In January of 2015 the U.S. Navy’s surface leadership publicly described the concept of distributed lethality.[ii] In broad terms, distributed lethality proposes creating small offensive adaptive force packages comprised of surface action groups (SAG) with a variety of support elements that operate across a wide region and under an adversary’ anti-access sea denial umbrella. Its purpose is to confound adversary locating and targeting while introducing a threat to their sea control ambitions. It is an offensive concept for the U.S. surface forces. After decades of investment in defensive technology, systems, and training to counter cruise missiles, ballistic missiles, and submarines, distributed lethality represents a course change for surface warfare, or at least a return to accepting a major role in sea strike that had been ceded to the carrier air wings.
This is what I wrote in 2005 on this issue (which built on an article that the United State Naval Institute purchased from me many years before that, but did not publish):
In the long run, given networked and very long range cannons, large aircraft carriers will add little to most offensive missions and will absorb scarce resources and assets simply evading attack rather than striking the enemy and contributing to victory. The concentrated power of the carrier platform's air wing will simply be one element of the massed effect of dispersed attack platforms such as DD (X) achievable in network-centric warfare. An enemy will face massed firepower from all directions launched by U.S. forces wielding a plethora of weapons deployed on surface ships, submarines, and aircraft. This attack capability will be potent whether carriers are part of the network or not.
Today, even though more and more of our surface combatants possess potent offensive weapons and are capable of more independent operations, they are still tied to the carrier battlegroups. In this role, their primary mission is to protect the carrier. ...
To exploit the network, the capable surface ships we will build must be cut loose and dispersed in accordance with the logic of network-centric warfare. Aircraft carriers will not add a bang commensurate with the billions of bucks they cost. Writing just after the Kosovo War, I asked did the Theodore Roosevelt really help in Kosovo? In my opinion, no. A couple score of shooters was irrelevant in NATO's thousand-plane force.
The worst part of carriers, even if we accept that carrier-launched planes are not the most efficient or effective manner of attack in the future, is that they will grow increasingly vulnerable. Eventually, an enemy will develop a network even if it only covers their immediate area or is limited in scope. The problem of defending in a networked environment will be brutally apparent to the Navy if it fights an enemy possessing a similar attack network which will seek the high value target of an aircraft carrier. If the Navy's carriers enter an enemy grid to come within striking range, they will no longer have the safety of getting lost in the vastness of the oceans. Nor can large carriers be made stealthy enough to remain obscured within an enemy grid. They will need to dash to striking range, strike, and get out before being struck themselves.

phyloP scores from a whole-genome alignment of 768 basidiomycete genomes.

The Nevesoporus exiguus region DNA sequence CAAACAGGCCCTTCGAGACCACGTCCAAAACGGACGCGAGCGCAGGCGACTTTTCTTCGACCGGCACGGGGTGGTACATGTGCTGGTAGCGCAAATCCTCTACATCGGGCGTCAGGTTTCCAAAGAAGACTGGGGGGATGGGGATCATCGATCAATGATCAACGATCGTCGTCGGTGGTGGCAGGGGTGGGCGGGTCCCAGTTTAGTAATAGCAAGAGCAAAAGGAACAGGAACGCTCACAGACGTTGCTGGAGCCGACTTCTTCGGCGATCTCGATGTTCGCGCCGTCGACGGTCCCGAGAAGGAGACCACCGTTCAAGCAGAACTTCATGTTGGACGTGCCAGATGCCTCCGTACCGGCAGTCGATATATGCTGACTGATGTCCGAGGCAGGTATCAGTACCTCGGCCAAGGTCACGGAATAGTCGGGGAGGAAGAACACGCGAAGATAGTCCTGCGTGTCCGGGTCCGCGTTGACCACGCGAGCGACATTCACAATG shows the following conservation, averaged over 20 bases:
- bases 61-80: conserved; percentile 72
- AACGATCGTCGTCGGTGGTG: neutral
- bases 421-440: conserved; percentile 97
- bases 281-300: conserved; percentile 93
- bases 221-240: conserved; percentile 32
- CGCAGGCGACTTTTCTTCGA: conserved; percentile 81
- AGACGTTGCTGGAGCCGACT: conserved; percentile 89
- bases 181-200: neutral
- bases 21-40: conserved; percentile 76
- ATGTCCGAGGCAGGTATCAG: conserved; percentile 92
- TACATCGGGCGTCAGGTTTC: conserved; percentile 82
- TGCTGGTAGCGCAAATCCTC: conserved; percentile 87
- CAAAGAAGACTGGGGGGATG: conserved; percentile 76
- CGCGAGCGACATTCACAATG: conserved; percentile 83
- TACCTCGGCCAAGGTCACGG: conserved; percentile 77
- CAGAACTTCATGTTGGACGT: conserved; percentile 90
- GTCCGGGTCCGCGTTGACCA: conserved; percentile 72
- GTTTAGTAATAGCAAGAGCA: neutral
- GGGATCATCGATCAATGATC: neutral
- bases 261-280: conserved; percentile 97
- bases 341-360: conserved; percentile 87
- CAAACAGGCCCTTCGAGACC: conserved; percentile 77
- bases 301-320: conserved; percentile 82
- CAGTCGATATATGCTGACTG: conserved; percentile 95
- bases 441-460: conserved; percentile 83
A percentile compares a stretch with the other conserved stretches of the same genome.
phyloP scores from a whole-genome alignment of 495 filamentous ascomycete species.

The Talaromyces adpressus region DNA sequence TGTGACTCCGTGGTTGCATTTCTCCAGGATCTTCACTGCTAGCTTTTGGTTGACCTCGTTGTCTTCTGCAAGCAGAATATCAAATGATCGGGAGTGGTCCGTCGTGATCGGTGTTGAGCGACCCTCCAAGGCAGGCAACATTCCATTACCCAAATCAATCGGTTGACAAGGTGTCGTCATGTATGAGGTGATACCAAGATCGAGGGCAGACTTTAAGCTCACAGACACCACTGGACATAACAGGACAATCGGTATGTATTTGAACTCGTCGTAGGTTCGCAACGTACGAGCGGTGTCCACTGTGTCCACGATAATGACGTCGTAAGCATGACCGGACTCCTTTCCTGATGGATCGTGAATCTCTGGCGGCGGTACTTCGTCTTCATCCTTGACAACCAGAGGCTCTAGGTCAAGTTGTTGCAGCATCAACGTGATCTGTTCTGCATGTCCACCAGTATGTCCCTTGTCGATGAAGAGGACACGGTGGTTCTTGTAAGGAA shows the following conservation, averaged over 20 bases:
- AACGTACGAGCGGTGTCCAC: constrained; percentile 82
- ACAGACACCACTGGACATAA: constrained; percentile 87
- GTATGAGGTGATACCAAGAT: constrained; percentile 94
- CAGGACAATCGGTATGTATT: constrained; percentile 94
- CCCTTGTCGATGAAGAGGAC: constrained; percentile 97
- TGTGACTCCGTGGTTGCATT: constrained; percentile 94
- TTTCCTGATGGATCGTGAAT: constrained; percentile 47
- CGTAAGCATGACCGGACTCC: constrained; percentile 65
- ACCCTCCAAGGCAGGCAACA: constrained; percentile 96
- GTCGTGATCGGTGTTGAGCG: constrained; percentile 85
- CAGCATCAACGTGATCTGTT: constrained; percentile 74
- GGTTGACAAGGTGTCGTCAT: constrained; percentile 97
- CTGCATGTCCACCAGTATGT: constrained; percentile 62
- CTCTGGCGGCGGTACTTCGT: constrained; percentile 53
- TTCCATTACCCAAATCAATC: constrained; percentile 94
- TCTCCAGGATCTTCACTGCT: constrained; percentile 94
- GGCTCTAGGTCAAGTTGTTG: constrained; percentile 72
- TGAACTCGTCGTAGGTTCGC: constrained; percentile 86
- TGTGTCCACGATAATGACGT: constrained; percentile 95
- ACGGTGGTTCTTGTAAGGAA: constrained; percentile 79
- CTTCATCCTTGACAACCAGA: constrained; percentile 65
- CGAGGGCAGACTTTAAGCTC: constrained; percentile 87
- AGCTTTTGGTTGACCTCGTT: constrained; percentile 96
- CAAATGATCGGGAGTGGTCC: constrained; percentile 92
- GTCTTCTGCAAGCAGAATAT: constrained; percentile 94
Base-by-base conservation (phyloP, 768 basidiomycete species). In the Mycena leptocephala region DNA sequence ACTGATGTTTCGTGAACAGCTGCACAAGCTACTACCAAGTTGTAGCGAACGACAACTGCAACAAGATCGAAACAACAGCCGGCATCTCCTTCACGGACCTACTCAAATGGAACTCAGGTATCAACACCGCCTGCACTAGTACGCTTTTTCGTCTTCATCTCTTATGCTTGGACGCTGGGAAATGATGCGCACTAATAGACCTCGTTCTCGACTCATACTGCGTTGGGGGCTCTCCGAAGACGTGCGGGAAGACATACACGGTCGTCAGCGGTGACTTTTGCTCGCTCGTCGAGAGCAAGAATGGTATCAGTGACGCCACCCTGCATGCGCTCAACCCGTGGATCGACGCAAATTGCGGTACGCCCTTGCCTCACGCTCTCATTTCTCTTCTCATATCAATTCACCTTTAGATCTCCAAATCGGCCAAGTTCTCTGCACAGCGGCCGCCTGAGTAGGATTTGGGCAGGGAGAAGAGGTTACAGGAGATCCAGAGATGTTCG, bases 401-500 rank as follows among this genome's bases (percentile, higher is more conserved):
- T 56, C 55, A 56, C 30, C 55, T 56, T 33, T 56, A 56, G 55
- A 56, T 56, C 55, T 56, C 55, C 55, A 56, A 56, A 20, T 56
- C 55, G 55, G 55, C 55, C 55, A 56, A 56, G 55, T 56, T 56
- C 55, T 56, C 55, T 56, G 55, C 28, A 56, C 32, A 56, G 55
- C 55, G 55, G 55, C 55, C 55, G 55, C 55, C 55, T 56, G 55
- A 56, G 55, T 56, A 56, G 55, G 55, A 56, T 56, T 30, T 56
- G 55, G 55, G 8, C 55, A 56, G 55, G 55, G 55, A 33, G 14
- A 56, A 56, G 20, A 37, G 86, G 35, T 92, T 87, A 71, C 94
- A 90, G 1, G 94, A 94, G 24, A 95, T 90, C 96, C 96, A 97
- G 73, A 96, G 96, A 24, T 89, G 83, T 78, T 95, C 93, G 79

Even in a network-centric world, carriers will remain potent power projection platforms against enemies without anti-ship assets. But that's a different debate, really.
Kudos to Captain Kline. The Navy really needs to hear this.
UPDATE: While I remain skeptical of CNAS, figuring anything they write about carriers is to cut Navy spending rather than redirect it to other platforms, their basic point is right:
A report published Monday by the Center for a New American Security, a D.C.-based think tank that focuses on national security, claims that the Navy’s carrier operations are at an inflection point. Faced with growing threats abroad, the United States can either “operate its carriers at ever-increasing ranges … or assume high levels of risk in both blood and treasure.”
Yes, let me add another post of mine from 2006:
Our next carrier will be the giant CVN-21. Aircraft carriers are wonderful weapons for fighting small nations without significant air or naval power. Afghanistan and Iraq are good examples of how this has worked well for us. North Korea would be another. Any little brush fire around the world would, too. The problem comes with fighting a country with significant air and naval power.
And a 2002 post on the limits of carriers for sea control noted that my submission to the Naval Institute was in 1999. So I have a history on this issue.